Clayton Vomero, (b. 1979). A NY-born artist and filmmaker. Working in film, photography, music, and text, his film GANG earned significant attention upon it’s release in 2015 for it’s emotionally raw depiction of NY youth. He's continued to explore themes of isolation, spirituality, loss, and memory in his subsequent films Pai Nosso and the soon to be presented at Sheffield Doc/Fest for its UK Premiere, 3OHA.
What is your idea of perfect happiness?
I always use the Proust questions as starting points for interviews, but even though I’ve tortured people with that question, no one has ever actually asked me that. I don’t know. I can’t imagine being happy other than times when my family were young and full of life and everyone was singing and drinking wine. That’s probably what people always imagine as being heaven. But heaven doesn’t exist like that. So I guess perfect happiness is when I can recognize the moments when I’m purely happy and then just enjoy the feeling. I had it in the park a couple weeks ago with a bunch of friends. Oh! And in Venice too recently with a bunch of friends. That’s perfect happiness! When all your friends are happy and calm and enjoying being stuck somewhere with you. That’s nice.
What lies at the heart of your own desire to make films?
I think my family gave me a deep sense of how telling stories can create empathy and love and communion and these themes are strongly represented in Italian cinema. I guess my own desire is to one day be recognized as a filmmaker in Italy in some way. It would feel like ending up somewhere a Vomero was always meant to be.
What are the first things you do in developing a film idea in response to a subject?
I read as many books as I can find related to the subject and start making a map. For 3OHA the two books that most heavily informed the film were Secondhand Time by Svetlana Alexievich and Generation "П" by Victor Pelevin. Maria Babikova (the director’s assistant on 3OHA) and I charted out massive mind maps of all the strands from the books that we could connect to culture now and then reached out to everyone we could find. And from there we kept a constantly evolving map that served as a script basically. It was the most research I’ve ever done for a project.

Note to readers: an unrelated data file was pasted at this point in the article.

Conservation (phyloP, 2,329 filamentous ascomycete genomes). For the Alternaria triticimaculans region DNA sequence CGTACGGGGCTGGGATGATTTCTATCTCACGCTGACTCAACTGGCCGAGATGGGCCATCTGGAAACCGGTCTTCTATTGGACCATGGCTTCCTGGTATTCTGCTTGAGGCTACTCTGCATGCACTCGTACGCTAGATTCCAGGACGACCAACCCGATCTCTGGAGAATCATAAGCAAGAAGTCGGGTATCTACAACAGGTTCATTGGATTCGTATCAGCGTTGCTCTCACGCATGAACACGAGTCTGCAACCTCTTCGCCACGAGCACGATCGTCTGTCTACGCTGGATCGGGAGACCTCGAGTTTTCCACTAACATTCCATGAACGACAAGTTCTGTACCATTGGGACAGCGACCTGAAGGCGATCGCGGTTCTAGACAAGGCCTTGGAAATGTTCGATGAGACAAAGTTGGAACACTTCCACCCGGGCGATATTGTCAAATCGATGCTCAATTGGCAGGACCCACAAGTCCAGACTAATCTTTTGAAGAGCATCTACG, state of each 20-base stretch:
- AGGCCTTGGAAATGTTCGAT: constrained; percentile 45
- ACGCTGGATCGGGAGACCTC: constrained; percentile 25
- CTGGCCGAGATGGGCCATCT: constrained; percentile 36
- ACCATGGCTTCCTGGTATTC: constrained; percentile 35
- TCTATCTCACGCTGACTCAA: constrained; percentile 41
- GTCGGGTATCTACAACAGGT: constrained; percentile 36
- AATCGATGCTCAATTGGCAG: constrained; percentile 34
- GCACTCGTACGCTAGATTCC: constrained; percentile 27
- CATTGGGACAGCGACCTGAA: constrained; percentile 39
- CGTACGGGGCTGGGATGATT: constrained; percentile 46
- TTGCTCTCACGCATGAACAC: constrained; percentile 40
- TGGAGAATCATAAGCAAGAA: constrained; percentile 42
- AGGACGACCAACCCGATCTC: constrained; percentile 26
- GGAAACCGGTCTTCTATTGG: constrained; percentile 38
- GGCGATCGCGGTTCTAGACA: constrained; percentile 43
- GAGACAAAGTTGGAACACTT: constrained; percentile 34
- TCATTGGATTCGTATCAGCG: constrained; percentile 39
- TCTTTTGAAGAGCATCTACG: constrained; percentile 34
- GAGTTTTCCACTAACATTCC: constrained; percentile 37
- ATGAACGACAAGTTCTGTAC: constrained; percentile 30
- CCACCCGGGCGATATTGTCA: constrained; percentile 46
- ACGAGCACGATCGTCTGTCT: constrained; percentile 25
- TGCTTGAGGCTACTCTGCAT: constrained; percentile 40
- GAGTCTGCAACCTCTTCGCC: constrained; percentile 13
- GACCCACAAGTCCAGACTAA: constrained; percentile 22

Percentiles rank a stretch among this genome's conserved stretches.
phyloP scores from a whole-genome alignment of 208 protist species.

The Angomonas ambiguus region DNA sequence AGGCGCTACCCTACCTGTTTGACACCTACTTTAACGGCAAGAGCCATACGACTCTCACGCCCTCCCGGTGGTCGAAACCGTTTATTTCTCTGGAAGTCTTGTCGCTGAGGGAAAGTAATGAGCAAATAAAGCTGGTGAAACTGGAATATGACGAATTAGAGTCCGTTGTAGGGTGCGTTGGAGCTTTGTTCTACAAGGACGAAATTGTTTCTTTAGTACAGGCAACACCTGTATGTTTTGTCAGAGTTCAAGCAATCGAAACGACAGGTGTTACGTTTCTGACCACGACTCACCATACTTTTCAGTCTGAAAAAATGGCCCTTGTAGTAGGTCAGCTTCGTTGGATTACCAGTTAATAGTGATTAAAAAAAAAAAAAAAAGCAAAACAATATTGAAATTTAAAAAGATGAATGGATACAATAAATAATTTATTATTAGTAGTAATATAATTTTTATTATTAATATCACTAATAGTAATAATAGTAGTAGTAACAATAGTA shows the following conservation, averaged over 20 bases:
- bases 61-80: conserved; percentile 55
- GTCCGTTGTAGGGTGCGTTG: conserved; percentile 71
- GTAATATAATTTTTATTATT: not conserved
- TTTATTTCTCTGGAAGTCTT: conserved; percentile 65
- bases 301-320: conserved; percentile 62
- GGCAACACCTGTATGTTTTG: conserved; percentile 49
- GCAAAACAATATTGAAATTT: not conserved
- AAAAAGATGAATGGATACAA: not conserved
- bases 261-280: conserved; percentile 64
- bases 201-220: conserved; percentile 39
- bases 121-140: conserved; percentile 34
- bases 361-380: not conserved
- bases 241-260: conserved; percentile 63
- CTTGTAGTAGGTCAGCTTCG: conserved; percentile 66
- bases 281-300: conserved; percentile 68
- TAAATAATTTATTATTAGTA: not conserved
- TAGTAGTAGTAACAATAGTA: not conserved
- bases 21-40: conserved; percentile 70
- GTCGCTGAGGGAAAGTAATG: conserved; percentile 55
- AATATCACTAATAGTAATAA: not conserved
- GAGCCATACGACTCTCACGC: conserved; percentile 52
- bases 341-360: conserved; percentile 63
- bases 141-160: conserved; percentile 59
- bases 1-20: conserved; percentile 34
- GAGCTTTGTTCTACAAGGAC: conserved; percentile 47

What’s your favourite film and why?
The Gospel According to St. Matthew captures so deeply the hope in the hearts of peasants in the South of Italy. There’s a book called Christ Stopped at Eboli and basically the title is derived from a saying that Christianity never came below Eboli. As if Christianity were the religion of the wealthy elite and the poor of the south could never understand it, which was obviously untrue. But for Paosolini to bring his film to Basilicata gave such a sense of dignity to the non-actors in the film. For them to interpret the Gospel that they were supposedly too poor to understand gave such a power to the film. Then stitched together with songs from Odetta and Missa Luba by a gay atheist marxist. I mean it’s everything that a film should be.
Choose 1, 2 or 3 of your all-time favourite music tracks!
After Laughter (Comes Tears) by Wendy Rene
In The Rain by The Dramatics
From your favourite poem – could you give us a few lines that mean something to you?
Verrano i passeri,
verrano le mosche,
nel giardino dei poveri
- Rocco Scottolero
What is your greatest extravagance?
Wine and food. It’s the only place I spend money I don’t have.
What turns you on creatively, spiritually or emotionally?
The places I’m from. Staten Island, NY, my first home. And Italy, my last home. The reverse voyage of the original Vomeros.
What is your final word?
Chi va piano va sano e va lontano
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